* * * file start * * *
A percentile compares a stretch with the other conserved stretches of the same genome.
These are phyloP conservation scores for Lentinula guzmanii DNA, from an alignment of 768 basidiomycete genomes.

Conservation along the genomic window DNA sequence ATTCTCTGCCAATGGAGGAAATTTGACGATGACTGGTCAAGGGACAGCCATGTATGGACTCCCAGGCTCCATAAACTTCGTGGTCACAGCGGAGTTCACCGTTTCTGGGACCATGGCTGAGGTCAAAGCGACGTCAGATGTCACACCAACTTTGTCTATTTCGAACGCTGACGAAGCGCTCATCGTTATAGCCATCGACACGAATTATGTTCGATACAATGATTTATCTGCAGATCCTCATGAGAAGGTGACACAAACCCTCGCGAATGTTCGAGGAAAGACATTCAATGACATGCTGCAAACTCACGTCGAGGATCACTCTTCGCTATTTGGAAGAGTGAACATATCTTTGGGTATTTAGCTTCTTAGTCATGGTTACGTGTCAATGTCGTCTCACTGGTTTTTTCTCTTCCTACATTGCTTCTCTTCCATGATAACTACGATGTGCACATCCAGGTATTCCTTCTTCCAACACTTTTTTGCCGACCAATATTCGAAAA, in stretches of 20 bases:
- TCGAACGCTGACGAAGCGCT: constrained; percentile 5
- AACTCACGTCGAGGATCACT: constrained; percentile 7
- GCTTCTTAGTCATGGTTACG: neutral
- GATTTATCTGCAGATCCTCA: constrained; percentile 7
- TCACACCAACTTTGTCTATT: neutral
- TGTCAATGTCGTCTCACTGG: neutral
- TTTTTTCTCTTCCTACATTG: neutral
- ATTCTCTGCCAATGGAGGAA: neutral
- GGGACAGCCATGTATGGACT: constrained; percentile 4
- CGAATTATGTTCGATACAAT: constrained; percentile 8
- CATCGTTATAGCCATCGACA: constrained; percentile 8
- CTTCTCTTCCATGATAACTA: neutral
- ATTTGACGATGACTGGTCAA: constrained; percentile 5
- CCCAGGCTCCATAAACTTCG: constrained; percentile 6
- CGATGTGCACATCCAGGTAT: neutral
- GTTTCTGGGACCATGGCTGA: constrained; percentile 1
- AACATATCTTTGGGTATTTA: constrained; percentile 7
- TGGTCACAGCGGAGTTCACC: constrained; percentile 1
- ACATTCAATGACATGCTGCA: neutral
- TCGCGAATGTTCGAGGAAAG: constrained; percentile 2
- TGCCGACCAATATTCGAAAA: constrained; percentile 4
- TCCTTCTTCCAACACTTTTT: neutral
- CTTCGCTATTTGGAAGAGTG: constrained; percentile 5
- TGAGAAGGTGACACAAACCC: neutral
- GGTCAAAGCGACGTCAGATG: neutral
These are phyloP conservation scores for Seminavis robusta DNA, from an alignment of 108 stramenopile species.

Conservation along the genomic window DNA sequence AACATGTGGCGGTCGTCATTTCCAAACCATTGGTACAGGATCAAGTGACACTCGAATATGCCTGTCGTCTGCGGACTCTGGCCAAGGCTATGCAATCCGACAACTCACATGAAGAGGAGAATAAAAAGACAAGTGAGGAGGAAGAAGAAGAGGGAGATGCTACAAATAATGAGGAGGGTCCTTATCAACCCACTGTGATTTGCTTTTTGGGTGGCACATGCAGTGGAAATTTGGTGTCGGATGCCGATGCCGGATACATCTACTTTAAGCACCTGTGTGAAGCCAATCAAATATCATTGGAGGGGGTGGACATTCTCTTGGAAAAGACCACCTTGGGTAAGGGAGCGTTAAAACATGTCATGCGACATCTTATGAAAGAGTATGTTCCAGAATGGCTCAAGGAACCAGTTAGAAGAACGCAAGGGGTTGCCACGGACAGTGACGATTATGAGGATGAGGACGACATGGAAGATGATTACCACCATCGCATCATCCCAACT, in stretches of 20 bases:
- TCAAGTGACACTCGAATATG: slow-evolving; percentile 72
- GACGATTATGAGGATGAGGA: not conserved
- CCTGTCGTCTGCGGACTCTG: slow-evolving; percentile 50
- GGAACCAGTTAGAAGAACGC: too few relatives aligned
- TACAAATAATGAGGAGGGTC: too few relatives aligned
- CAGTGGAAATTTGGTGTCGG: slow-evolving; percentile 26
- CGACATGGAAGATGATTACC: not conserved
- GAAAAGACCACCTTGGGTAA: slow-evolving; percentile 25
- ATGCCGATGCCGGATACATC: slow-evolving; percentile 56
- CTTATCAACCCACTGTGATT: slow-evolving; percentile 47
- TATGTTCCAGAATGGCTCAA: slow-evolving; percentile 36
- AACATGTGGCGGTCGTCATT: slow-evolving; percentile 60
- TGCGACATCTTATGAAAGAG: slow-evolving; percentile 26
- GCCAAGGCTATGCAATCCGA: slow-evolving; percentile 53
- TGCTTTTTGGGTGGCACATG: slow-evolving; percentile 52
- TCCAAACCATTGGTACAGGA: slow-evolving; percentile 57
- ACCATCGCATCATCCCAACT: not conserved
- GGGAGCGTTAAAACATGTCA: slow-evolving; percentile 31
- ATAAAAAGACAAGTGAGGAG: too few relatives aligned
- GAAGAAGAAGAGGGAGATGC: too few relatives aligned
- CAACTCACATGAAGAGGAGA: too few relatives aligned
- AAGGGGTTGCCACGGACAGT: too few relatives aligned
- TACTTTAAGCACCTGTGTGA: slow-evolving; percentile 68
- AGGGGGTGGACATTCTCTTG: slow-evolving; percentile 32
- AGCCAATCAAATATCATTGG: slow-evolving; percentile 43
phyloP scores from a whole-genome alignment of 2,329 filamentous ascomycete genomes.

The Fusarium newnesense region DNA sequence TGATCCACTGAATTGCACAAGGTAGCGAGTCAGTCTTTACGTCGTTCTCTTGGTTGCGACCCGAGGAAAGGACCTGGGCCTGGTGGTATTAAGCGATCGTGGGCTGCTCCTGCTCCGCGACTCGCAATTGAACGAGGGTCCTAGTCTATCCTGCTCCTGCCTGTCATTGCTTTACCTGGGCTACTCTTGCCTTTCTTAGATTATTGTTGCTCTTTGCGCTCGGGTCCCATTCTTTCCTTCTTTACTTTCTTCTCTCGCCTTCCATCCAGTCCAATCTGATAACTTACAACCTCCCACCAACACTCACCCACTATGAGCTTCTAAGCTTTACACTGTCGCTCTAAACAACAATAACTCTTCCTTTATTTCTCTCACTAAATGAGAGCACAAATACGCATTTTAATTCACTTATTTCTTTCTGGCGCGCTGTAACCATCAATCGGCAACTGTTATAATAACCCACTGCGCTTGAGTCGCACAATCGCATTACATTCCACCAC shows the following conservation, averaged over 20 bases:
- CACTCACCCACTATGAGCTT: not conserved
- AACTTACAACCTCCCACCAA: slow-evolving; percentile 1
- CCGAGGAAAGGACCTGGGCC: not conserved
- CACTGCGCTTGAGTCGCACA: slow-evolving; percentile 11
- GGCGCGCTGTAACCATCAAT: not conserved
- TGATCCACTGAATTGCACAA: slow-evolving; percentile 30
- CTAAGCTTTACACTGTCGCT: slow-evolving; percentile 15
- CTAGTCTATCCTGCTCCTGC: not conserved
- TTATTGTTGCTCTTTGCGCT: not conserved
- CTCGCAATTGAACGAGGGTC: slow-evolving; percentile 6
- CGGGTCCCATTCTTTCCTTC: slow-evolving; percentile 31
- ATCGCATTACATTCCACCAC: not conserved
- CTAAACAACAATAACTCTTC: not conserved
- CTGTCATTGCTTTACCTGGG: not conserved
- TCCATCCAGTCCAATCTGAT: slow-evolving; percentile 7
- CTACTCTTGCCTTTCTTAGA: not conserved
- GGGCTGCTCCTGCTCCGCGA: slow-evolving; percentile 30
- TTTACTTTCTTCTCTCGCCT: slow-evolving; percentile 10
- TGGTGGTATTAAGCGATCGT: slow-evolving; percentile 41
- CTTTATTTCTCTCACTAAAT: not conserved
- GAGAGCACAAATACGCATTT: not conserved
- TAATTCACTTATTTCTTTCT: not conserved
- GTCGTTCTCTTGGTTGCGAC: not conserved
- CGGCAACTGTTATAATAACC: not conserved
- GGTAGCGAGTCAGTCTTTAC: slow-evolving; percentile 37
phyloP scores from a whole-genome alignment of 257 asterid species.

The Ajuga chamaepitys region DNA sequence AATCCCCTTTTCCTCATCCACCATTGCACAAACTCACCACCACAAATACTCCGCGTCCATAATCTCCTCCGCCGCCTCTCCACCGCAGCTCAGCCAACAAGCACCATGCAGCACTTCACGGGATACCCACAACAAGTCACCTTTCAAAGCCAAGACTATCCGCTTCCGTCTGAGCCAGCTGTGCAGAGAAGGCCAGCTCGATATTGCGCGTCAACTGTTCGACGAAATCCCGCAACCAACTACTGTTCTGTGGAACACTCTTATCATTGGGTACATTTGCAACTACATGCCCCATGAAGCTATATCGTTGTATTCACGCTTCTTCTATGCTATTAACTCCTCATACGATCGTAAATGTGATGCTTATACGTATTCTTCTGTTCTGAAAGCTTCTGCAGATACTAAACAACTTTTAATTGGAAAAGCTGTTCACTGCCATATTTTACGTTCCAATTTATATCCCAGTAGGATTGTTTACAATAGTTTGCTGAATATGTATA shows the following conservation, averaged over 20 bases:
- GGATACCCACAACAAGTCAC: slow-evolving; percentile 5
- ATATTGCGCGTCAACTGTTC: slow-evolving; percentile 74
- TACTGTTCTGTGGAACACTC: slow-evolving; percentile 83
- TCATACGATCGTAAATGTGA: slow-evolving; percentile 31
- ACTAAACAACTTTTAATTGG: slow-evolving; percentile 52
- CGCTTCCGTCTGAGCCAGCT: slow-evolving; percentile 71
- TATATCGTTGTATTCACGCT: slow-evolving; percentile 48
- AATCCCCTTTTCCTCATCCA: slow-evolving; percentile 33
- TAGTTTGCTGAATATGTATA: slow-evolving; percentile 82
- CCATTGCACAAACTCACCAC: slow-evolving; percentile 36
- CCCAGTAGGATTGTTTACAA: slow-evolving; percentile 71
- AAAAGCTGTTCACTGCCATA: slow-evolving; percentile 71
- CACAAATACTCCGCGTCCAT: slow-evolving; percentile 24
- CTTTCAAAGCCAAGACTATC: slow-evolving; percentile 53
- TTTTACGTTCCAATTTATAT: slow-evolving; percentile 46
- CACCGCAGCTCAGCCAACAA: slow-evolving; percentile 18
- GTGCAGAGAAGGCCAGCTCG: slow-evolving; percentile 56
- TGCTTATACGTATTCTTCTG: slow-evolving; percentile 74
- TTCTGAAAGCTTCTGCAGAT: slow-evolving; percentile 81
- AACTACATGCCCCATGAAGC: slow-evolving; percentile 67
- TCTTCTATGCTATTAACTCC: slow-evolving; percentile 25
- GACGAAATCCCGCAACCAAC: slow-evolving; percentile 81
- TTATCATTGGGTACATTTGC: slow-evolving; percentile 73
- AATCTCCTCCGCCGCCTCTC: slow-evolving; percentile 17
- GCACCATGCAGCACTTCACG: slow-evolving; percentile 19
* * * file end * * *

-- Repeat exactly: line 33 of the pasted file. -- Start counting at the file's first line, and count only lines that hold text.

- CCTGTCGTCTGCGGACTCTG: slow-evolving; percentile 50